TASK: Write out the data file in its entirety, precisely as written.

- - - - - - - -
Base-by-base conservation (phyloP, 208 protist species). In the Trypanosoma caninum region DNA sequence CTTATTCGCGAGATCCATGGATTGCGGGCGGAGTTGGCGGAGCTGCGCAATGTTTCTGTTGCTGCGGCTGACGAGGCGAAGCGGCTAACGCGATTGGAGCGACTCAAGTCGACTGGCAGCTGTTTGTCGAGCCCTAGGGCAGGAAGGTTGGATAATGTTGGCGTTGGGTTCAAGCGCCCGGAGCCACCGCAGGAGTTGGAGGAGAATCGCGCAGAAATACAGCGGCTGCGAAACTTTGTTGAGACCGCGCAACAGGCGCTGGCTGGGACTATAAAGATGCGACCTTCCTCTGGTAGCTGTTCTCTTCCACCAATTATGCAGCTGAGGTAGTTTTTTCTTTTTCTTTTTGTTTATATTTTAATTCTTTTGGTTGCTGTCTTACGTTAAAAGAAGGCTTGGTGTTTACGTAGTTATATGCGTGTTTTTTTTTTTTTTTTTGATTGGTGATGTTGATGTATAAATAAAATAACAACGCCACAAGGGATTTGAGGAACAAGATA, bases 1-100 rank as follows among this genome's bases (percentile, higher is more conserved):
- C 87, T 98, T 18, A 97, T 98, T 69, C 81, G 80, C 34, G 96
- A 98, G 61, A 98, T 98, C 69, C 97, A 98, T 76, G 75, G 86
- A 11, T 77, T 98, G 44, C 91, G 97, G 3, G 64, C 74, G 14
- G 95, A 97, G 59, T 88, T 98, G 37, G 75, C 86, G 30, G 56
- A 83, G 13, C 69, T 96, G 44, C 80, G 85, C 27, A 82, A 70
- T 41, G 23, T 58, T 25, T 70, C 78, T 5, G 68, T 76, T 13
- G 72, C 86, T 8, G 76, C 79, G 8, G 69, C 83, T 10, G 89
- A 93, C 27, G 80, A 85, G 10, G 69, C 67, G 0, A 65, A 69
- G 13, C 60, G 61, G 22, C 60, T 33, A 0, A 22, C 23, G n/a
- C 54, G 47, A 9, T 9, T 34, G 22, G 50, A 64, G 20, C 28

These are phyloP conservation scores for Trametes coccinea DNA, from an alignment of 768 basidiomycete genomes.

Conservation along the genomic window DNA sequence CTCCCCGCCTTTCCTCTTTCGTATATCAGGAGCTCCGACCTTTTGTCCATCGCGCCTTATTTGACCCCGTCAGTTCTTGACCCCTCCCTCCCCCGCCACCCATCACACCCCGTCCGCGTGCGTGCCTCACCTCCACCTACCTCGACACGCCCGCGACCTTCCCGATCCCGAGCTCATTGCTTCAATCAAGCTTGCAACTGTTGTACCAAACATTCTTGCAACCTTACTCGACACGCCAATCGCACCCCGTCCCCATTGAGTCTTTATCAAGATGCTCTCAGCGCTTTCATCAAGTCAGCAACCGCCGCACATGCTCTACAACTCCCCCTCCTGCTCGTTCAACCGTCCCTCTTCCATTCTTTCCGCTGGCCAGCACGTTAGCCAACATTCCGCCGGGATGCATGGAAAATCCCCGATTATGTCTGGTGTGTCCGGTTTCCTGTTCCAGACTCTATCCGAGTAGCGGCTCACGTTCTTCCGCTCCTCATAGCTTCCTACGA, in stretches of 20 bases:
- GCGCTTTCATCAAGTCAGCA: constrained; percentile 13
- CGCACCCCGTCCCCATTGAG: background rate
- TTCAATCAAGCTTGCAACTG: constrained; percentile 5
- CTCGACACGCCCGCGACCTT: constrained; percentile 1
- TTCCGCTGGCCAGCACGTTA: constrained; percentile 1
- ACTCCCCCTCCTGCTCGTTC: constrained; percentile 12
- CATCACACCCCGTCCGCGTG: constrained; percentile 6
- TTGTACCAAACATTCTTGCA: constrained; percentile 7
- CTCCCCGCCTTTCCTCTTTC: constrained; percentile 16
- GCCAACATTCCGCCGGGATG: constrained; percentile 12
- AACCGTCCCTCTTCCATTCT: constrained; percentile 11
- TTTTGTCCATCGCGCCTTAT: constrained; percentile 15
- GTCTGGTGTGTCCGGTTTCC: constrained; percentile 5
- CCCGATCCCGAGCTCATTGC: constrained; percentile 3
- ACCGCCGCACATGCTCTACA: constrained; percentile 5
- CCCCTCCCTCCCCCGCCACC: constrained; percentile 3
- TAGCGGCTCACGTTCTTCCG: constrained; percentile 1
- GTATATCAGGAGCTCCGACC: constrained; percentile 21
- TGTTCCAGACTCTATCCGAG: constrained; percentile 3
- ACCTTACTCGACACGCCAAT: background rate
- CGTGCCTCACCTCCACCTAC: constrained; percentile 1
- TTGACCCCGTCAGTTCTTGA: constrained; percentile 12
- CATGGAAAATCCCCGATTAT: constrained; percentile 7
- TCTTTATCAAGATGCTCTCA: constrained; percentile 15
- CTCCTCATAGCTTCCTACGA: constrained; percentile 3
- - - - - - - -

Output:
Base-by-base conservation (phyloP, 208 protist species). In the Trypanosoma caninum region DNA sequence CTTATTCGCGAGATCCATGGATTGCGGGCGGAGTTGGCGGAGCTGCGCAATGTTTCTGTTGCTGCGGCTGACGAGGCGAAGCGGCTAACGCGATTGGAGCGACTCAAGTCGACTGGCAGCTGTTTGTCGAGCCCTAGGGCAGGAAGGTTGGATAATGTTGGCGTTGGGTTCAAGCGCCCGGAGCCACCGCAGGAGTTGGAGGAGAATCGCGCAGAAATACAGCGGCTGCGAAACTTTGTTGAGACCGCGCAACAGGCGCTGGCTGGGACTATAAAGATGCGACCTTCCTCTGGTAGCTGTTCTCTTCCACCAATTATGCAGCTGAGGTAGTTTTTTCTTTTTCTTTTTGTTTATATTTTAATTCTTTTGGTTGCTGTCTTACGTTAAAAGAAGGCTTGGTGTTTACGTAGTTATATGCGTGTTTTTTTTTTTTTTTTTGATTGGTGATGTTGATGTATAAATAAAATAACAACGCCACAAGGGATTTGAGGAACAAGATA, bases 1-100 rank as follows among this genome's bases (percentile, higher is more conserved):
- C 87, T 98, T 18, A 97, T 98, T 69, C 81, G 80, C 34, G 96
- A 98, G 61, A 98, T 98, C 69, C 97, A 98, T 76, G 75, G 86
- A 11, T 77, T 98, G 44, C 91, G 97, G 3, G 64, C 74, G 14
- G 95, A 97, G 59, T 88, T 98, G 37, G 75, C 86, G 30, G 56
- A 83, G 13, C 69, T 96, G 44, C 80, G 85, C 27, A 82, A 70
- T 41, G 23, T 58, T 25, T 70, C 78, T 5, G 68, T 76, T 13
- G 72, C 86, T 8, G 76, C 79, G 8, G 69, C 83, T 10, G 89
- A 93, C 27, G 80, A 85, G 10, G 69, C 67, G 0, A 65, A 69
- G 13, C 60, G 61, G 22, C 60, T 33, A 0, A 22, C 23, G n/a
- C 54, G 47, A 9, T 9, T 34, G 22, G 50, A 64, G 20, C 28

These are phyloP conservation scores for Trametes coccinea DNA, from an alignment of 768 basidiomycete genomes.

Conservation along the genomic window DNA sequence CTCCCCGCCTTTCCTCTTTCGTATATCAGGAGCTCCGACCTTTTGTCCATCGCGCCTTATTTGACCCCGTCAGTTCTTGACCCCTCCCTCCCCCGCCACCCATCACACCCCGTCCGCGTGCGTGCCTCACCTCCACCTACCTCGACACGCCCGCGACCTTCCCGATCCCGAGCTCATTGCTTCAATCAAGCTTGCAACTGTTGTACCAAACATTCTTGCAACCTTACTCGACACGCCAATCGCACCCCGTCCCCATTGAGTCTTTATCAAGATGCTCTCAGCGCTTTCATCAAGTCAGCAACCGCCGCACATGCTCTACAACTCCCCCTCCTGCTCGTTCAACCGTCCCTCTTCCATTCTTTCCGCTGGCCAGCACGTTAGCCAACATTCCGCCGGGATGCATGGAAAATCCCCGATTATGTCTGGTGTGTCCGGTTTCCTGTTCCAGACTCTATCCGAGTAGCGGCTCACGTTCTTCCGCTCCTCATAGCTTCCTACGA, in stretches of 20 bases:
- GCGCTTTCATCAAGTCAGCA: constrained; percentile 13
- CGCACCCCGTCCCCATTGAG: background rate
- TTCAATCAAGCTTGCAACTG: constrained; percentile 5
- CTCGACACGCCCGCGACCTT: constrained; percentile 1
- TTCCGCTGGCCAGCACGTTA: constrained; percentile 1
- ACTCCCCCTCCTGCTCGTTC: constrained; percentile 12
- CATCACACCCCGTCCGCGTG: constrained; percentile 6
- TTGTACCAAACATTCTTGCA: constrained; percentile 7
- CTCCCCGCCTTTCCTCTTTC: constrained; percentile 16
- GCCAACATTCCGCCGGGATG: constrained; percentile 12
- AACCGTCCCTCTTCCATTCT: constrained; percentile 11
- TTTTGTCCATCGCGCCTTAT: constrained; percentile 15
- GTCTGGTGTGTCCGGTTTCC: constrained; percentile 5
- CCCGATCCCGAGCTCATTGC: constrained; percentile 3
- ACCGCCGCACATGCTCTACA: constrained; percentile 5
- CCCCTCCCTCCCCCGCCACC: constrained; percentile 3
- TAGCGGCTCACGTTCTTCCG: constrained; percentile 1
- GTATATCAGGAGCTCCGACC: constrained; percentile 21
- TGTTCCAGACTCTATCCGAG: constrained; percentile 3
- ACCTTACTCGACACGCCAAT: background rate
- CGTGCCTCACCTCCACCTAC: constrained; percentile 1
- TTGACCCCGTCAGTTCTTGA: constrained; percentile 12
- CATGGAAAATCCCCGATTAT: constrained; percentile 7
- TCTTTATCAAGATGCTCTCA: constrained; percentile 15
- CTCCTCATAGCTTCCTACGA: constrained; percentile 3